Vinegar Bend, AL Head On Train Collision, Jan 1908

DISASTER OCCURS ON A. & M., A LUMBER LINE EAST OF VINEGAR BEND.

TWO TRAINS MET HEAD-ON.

DETAILS ARE MEAGER BUT IT IS KNOWN THAT SEVEN WERE KILLED.

TWO WHITE MEN AND FIVE CONVICTS NUMBERED AMONG THE DEAD -- ENGINEER IS SAID TO BE FATALLY INJURED -- ROAD IS OWNED BY TURNER BROS. AND OPERATED AS A PASSENGER AND LOGGING LINE BETWEEN LEAKESVILLE AND VINEGAR BEND, 30 MILES FROM MOBILE.

Special to The Journal.
Mobile, Ala., Jan. 10. -- In a disastrous wreck on the Alabama and Mississippi Railroad, twelve miles west of Vinegar Bend, Ala., a town about 30 miles from here, at 7:30 o'clock this morning between a west-bound passenger train and an extra freight, bound east, seven persons are reported killed and a number injured.
The collision occurred on a bridge spanning a ravine at a very sharp curve. The force of the collision caused both engines and part of the equipment to crash through the trestle to the bottom of the ravine fully 20 feet below.

Death List Placed at Seven.
A later report reaching here is that the number killed is seven.
The dead:
CHARLES BUSBY, section foreman of the road.
MR. PAYNE, a white man.
Five negro convicts.
The injured:
Engineer FRANK MARKS was not dead at noon, but is reported fatally injured.
Details of the frightful collision are meager. There is no absolute certainty as to the number killed and injured, but it is known that Engineer MARKS and his fireman were caught under the falling engine. The engineer and fireman of the extra freight are reported to have saved themselves by jumping when seeing the approaching passenger train when rounding the curve at the scene of the wreck.
Reports reaching here from Vinegar Bend, the nearest point to the scene of disaster, are to the effect that considerable excitement prevails there through the reports of the number killed and injured. Physicians and help in charge of the officials of the road left Vinegar Bend shortly after the wreck on hand cars and other available vehicles to render assistance.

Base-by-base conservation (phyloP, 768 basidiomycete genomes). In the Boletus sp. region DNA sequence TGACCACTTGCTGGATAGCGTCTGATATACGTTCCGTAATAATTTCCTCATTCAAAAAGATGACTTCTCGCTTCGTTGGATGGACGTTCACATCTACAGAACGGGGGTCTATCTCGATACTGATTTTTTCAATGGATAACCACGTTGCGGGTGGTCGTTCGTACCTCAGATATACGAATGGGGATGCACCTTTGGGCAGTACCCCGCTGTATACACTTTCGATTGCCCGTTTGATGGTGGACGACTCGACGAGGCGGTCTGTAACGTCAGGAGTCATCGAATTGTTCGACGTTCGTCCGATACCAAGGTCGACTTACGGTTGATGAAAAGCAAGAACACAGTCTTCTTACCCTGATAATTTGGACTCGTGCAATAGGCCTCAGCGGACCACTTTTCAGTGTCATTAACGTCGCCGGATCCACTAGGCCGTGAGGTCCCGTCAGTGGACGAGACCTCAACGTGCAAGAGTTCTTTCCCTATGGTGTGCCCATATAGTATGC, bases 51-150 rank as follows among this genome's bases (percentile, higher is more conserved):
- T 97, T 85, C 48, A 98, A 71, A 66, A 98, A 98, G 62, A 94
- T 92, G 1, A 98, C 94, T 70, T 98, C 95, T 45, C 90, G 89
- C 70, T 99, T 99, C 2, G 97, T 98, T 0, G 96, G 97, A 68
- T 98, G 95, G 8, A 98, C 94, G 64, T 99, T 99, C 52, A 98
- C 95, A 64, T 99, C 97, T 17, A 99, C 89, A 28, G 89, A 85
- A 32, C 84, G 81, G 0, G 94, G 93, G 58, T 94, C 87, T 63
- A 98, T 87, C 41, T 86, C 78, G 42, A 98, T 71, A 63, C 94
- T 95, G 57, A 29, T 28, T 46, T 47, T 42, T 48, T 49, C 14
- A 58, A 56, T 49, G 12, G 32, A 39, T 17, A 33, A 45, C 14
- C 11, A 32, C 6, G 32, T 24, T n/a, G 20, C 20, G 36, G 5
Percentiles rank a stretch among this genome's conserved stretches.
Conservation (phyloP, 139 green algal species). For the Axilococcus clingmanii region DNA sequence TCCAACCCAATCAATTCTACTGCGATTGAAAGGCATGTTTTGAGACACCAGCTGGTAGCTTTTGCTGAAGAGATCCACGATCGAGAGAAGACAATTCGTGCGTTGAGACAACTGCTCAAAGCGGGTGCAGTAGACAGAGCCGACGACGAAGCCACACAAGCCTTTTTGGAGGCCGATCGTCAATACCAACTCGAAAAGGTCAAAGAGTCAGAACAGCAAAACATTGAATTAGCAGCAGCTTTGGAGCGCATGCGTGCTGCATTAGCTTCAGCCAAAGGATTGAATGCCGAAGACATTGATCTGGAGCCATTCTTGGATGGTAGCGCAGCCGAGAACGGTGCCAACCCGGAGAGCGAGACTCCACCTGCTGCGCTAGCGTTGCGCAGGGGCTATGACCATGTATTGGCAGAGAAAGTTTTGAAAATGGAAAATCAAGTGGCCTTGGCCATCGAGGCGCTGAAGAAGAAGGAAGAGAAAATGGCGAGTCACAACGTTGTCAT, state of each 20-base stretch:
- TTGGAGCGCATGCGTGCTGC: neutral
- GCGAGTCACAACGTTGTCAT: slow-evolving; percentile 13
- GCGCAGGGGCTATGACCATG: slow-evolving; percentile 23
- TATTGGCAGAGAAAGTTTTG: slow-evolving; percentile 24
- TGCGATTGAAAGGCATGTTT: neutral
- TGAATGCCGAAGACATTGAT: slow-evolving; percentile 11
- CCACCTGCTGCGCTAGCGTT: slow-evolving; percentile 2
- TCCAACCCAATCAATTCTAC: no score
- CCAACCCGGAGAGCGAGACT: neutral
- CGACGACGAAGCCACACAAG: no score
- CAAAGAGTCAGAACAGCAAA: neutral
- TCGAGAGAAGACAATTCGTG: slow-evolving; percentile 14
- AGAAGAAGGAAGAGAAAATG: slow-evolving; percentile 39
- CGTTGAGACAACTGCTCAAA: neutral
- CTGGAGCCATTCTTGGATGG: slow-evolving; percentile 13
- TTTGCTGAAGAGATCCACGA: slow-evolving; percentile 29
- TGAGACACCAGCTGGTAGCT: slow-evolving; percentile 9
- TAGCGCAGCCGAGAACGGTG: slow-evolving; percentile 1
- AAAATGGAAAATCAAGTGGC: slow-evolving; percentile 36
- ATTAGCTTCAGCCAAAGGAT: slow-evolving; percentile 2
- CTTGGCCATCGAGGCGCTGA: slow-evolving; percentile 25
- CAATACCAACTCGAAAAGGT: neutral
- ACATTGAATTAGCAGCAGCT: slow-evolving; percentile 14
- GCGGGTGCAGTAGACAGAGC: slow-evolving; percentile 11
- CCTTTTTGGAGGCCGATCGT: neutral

The Alabama and Mississippi Railroad is a small road running from Leakesville, Miss., to Vinegar Bend, Ala., and is owned by the Turner interests of this city and of Vinegar Bend. It is principally a logging road operated in the interests of the extensive lumber business of the territory.
The westbound passenger train of the Alabama and Mississippi Railroad left Vinegar Bend, Ala., this morning about 7 o'clock bound west for Leakesville. Twelve miles west of Vinegar Bend the road turns sharply and the greater portion of this curve is made up of trestling that spans a ravine and a small brook at the bottom.
Bowling along at a fair rate of speed with a number of passengers, the passenger train took the curve and trestle just as an extra freight train came into view on the opposite end. Before Engineer MARKS could bring his train to a stop both trains met head-on in the very center of the trestle.
Simultaneously with the collision the trestle gave way, and both engines and trains crashed through, falling to the bottom of the ravine. On the logging train were a number of convicts, as were also others on the passenger train, going to various points operated along the road by the Turner interests. Several of these convicts are reported under the wreckage.
Engineer MARKS resides at Vinegar Bend, Ala., where he has a wife and several children. He has the distinction of pulling the first train over the road sixteen years ago. The names of the others reported killed cannot be ascertained at this time.
As soon as the news of the wreck was received at Vinegar Bend, all available physicians there and a number of other persons were placed on the hand car and hurried to the scene. There are conflicting reports as to the number injured. Some place, the number at ten, and others as high as fifteen. Whether the entire trestle went down under the trains is not known. There is nothing definite as to the coaches that followed the engine in its frightful crash to the bottom of the ravine.

Pensacola Times Florida 1908-01-11